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Suit claims marriage statute unconstitutional

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A secular group and three of its members are suing the Marion County prosecutor and clerk, claiming an Indiana statute is unconstitutional because it says that religions are the only groups with rights to have their beliefs recognized in marriage ceremonies.

The ACLU of Indiana filed the lawsuit Wednesday on behalf of The Center for Inquiry; its executive director of the Indiana branch, Reba Boyd Wooden; and two members of the Indiana branch who want to marry in Indiana. The Center for Inquiry – Indiana wants to be able to have its secular celebrants perform weddings but claims no members of the organization are allowed to solemnize marriages under Indiana Code 31-11-6-1.

John Kiel and Michelle Landrum, who recently moved to Kentucky, belong to the Center for Inquiry – Indiana and want to have their wedding conducted by a secular celebrant from the Center for Inquiry. They plan on marrying in Marion County, and they claim that Wooden, whom they want to perform the ceremony, can’t legally solemnize the marriage.

The statute lists what groups can solemnize marriages, including judges, mayors, clerks and a member of specified religious organizations.

According to the suit, someone who attempts to solemnize a marriage who is not authorized to do so commits a Class B misdemeanor.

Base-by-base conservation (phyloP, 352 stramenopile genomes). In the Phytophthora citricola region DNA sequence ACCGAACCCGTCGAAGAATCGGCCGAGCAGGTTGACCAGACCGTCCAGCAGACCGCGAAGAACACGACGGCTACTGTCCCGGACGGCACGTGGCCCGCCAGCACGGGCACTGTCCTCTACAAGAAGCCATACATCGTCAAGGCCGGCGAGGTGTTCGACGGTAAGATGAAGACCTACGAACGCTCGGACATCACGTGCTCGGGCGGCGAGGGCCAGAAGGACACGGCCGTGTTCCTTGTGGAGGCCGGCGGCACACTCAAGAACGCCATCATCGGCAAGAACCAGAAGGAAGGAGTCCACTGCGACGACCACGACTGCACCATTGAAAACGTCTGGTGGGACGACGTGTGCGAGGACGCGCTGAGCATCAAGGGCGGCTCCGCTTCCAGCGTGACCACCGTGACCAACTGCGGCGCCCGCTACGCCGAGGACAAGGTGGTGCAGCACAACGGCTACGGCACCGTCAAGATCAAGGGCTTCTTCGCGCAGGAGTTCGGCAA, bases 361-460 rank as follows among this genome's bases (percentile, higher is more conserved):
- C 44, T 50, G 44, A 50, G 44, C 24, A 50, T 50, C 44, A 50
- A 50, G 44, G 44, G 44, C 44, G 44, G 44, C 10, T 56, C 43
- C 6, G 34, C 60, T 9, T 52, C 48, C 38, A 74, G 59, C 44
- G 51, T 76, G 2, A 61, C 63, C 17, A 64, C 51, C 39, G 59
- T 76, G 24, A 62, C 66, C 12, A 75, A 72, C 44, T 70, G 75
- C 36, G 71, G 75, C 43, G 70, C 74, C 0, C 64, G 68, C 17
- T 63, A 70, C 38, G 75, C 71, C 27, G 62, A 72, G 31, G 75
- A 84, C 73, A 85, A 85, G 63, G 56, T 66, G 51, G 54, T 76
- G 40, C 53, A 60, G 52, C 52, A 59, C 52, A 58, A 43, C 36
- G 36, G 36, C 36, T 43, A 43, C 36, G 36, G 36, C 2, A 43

The suit seeks to allow Boyd to perform the ceremony and prevent the Marion County prosecutor from prosecuting any Center for Inquiry secular celebrant who solemnizes an Indiana marriage.

“This case is more than just an issue of fairness," said ACLU of Indiana Interim Executive Director Frank Young. "It's about respecting the rights of all who value marriage in Indiana. All who wish to have their marriage commitments solemnized should be able to do so in accordance with their beliefs, whether those beliefs are religious or not."

Indiana Attorney General Greg Zoeller will defend the Marion County prosecutor and Marion Circuit Court clerk since a state statute is being challenged and the prosecutor’s office is involved in the civil suit.

“My office will defend the authority of the people’s elected representatives in the Legislature to determine who may solemnize legal marriages in this state. This statute was first enacted in 1997 and amended in 1999, and this constitutional challenge is a test of the authority of the state. My office will seek to defend this statute from the legal challenge as we have defended the Voter ID law, the Choice Scholarships law and other statutes that have been challenged by private plaintiffs,” Zoeller said.

 

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